An immersion chiller is a coil of several metres of copper or stainless steel tube that is submerged in the wort a few minutes before the end of the boil to sanitise it. At flame-out (when the heat is turned off), cold water is run through the coil, which cools the wort. The wort will eventually be lowered to a yeast-pitching temperature and can be transferred to the fermenter. Whirlpooling, or stirring the wort when the water is turned on then leaving it, thus causing the wort to pass across the pipe carrying the cool water, increases the efficiency of an immersion heater.
The downside of immersion chillers is that they use more water than other chillers. That may not be a concern if you run the water into a washing machine or have a rainwater tank from which you can draw the water and to which you can return it. A big advantage of immersion chillers is that they are easy to clean and sanitise because wort is only ever exposed to the outside surfaces.
In a plate chiller, the hot wort is run between plates through which cold water is running in the opposite direction. If the rate of wort flow is correct, the cooled wort that runs into the fermenter will be at pitching temperature. A plate chiller is a little like a radiator in a car. Plate chillers are quite efficient in the amount of water they use. A disadvantage is that because wort travels through them, care must be taken to be meticulous with cleaning so that no wort is left inside on which mold can grow, and ruin future brews. See the tutorial on three-vessel brewing for pictures of a plate chiller in action.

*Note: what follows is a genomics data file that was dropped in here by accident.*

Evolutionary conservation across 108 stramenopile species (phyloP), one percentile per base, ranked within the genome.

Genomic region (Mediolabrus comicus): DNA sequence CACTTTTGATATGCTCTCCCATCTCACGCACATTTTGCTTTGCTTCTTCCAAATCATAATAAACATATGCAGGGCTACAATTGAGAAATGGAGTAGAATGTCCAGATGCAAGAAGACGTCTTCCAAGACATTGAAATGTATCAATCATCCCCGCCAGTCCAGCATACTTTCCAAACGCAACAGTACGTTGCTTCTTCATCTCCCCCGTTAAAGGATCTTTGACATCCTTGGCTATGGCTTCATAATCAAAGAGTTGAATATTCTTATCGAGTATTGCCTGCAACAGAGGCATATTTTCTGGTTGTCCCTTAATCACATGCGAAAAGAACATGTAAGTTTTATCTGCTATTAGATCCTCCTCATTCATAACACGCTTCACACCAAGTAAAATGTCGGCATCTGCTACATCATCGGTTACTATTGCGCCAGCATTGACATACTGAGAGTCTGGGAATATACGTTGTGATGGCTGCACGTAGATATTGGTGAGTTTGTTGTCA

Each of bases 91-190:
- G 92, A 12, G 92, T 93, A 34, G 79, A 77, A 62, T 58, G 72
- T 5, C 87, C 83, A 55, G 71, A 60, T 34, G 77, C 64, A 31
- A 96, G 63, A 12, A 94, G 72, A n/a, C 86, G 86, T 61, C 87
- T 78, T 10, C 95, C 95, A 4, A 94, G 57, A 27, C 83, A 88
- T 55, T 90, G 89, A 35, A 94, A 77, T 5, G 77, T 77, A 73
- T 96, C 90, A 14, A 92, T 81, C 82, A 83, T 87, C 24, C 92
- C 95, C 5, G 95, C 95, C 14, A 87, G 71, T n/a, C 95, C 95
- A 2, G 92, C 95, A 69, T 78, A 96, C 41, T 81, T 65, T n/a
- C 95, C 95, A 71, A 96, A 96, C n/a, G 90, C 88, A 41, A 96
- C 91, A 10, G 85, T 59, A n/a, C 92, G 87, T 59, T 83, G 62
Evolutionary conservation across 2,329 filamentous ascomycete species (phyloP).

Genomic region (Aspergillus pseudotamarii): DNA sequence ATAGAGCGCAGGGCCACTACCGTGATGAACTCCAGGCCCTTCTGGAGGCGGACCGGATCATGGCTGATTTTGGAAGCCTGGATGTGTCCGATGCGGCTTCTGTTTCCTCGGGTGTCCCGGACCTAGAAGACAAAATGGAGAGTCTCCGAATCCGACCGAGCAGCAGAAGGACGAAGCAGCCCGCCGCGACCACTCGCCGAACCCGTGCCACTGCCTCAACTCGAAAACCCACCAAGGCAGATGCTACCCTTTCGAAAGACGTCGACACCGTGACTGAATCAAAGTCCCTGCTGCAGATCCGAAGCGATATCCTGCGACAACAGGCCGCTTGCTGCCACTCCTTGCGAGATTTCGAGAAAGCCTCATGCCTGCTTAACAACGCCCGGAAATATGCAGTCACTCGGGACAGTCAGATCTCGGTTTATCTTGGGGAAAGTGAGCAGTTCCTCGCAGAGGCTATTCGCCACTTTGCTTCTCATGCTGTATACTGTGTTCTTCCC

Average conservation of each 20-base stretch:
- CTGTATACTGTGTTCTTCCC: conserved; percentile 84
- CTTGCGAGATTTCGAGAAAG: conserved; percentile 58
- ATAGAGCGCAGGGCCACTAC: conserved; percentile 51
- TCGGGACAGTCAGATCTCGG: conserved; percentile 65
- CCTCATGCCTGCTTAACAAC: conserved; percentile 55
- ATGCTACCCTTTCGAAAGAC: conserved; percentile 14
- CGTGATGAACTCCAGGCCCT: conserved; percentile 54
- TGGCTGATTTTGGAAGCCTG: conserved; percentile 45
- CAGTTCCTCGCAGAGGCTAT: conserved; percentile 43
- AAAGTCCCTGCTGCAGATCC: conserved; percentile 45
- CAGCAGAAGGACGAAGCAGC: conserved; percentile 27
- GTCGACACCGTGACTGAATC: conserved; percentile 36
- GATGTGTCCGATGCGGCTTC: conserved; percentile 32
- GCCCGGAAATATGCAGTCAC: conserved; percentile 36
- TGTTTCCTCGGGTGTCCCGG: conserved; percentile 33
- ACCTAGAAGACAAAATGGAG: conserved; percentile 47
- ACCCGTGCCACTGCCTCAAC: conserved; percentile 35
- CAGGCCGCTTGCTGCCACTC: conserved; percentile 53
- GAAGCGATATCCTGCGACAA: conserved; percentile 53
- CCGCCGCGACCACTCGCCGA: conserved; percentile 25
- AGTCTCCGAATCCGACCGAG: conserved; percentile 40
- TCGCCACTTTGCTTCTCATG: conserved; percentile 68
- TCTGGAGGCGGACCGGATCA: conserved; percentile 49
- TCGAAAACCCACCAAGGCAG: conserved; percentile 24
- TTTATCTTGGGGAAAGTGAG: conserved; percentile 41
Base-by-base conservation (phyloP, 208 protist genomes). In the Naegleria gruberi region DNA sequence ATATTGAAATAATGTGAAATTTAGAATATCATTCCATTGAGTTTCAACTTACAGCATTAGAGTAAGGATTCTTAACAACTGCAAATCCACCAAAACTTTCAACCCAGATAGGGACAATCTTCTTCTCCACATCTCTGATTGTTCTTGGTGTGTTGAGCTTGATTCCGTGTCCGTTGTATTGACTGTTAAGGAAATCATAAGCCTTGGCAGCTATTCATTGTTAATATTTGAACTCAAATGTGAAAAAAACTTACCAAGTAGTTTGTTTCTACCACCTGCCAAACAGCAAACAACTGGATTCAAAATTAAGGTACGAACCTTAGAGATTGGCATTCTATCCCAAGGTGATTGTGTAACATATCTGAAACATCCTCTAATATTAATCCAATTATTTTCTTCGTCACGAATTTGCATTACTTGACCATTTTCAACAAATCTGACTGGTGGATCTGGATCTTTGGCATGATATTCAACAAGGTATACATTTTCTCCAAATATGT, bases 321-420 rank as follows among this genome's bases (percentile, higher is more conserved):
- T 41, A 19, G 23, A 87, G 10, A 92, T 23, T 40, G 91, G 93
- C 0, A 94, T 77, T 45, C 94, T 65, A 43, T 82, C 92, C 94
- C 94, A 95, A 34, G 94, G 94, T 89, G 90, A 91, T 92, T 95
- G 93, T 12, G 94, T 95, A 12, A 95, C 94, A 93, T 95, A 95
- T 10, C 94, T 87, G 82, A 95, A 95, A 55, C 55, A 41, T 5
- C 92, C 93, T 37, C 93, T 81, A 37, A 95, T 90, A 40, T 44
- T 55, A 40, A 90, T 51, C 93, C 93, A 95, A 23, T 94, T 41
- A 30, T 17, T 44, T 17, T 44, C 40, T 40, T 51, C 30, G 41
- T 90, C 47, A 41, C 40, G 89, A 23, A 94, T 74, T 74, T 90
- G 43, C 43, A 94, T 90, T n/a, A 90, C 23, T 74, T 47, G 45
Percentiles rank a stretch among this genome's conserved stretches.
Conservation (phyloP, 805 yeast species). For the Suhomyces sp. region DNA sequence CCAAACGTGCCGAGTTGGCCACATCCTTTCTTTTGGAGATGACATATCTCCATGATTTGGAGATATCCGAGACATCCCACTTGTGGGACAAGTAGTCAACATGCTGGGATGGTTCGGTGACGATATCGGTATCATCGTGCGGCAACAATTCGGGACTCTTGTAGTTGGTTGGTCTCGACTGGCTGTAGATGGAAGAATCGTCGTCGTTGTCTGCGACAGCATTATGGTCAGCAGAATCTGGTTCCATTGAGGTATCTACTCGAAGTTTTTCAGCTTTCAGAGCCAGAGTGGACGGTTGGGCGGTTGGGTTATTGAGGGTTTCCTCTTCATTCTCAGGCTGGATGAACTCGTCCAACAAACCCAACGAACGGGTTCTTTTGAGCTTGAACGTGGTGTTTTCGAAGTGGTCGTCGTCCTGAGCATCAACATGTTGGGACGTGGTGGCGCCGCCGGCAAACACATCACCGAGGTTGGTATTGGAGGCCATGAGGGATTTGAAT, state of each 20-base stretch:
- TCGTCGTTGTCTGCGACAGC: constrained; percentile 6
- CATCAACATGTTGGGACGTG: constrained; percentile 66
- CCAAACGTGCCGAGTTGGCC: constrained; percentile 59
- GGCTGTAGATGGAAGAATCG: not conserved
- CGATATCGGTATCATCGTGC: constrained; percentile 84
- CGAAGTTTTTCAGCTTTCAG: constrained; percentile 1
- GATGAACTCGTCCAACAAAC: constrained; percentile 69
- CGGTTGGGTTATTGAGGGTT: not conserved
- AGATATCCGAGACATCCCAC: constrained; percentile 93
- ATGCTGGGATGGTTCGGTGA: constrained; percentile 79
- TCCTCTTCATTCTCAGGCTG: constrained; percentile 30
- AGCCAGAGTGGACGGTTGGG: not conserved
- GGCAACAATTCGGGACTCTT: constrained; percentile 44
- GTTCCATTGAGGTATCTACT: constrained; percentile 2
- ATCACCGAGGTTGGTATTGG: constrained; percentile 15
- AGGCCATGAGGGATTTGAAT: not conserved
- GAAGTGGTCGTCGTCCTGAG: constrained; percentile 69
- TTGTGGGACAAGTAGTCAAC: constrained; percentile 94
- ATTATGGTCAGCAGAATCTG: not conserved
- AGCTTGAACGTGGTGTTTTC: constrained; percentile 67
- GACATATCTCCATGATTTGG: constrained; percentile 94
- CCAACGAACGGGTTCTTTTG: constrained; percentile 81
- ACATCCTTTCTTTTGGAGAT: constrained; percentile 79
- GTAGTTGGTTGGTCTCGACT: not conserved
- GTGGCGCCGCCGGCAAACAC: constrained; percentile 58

A counterflow chiller works on a similar principle to a plate chiller. However, the wort is run through a tube that is inside a larger tube, through which cold water is run in the opposite direction. As with a plate chiller, a counterflow chiller must be thoroughly cleaned after use to remove all traces of wort from its insides.
This method involves transferring the hot wort to a sanitised plastic container, squeezing as much air out as possible and sealing it, then allowing it to cool naturally. Wort can be stored for months in the container because it sterile. When the time comes to ferment the wort, it is transferred to the fermenter and aerated, and the wort is pitched.
The wort needs to be transferred to the container — often referred to as a cube, regardless of its shape — using a hose coiled in the bottom of the vessel so that as little air as possible is admitted to the liquid. Admitting air at this stage of fermentation can lead to "hot-side aeration", which causes off flavours in the fermented beer.
The cube should have as little head space as possible when full. Squeeze the container before sealing it so that the the liquid is as close to the top as possible. It's usually the case that containers hold more hot wort than their claimed capacity. For example, most 20-litre containers should hold 23 litres of wort. Any air-tight, food-grade plastic container that does not melt is suitable.
When using the no-chill method, adjustments have to be made to the hop additions to account for the fact that bitterness will continue to be extracted as the wort cools, unlike if you were force-chilling the wort. A common approach is to reduce all additions by 20 minutes. For example, a 60-minute addition would be added at 40 minutes, a 20-minute addition would be put into the cube along with the boiling wort and a 0 minute (flamout) addition would become a dry hop addition, or added with a French press.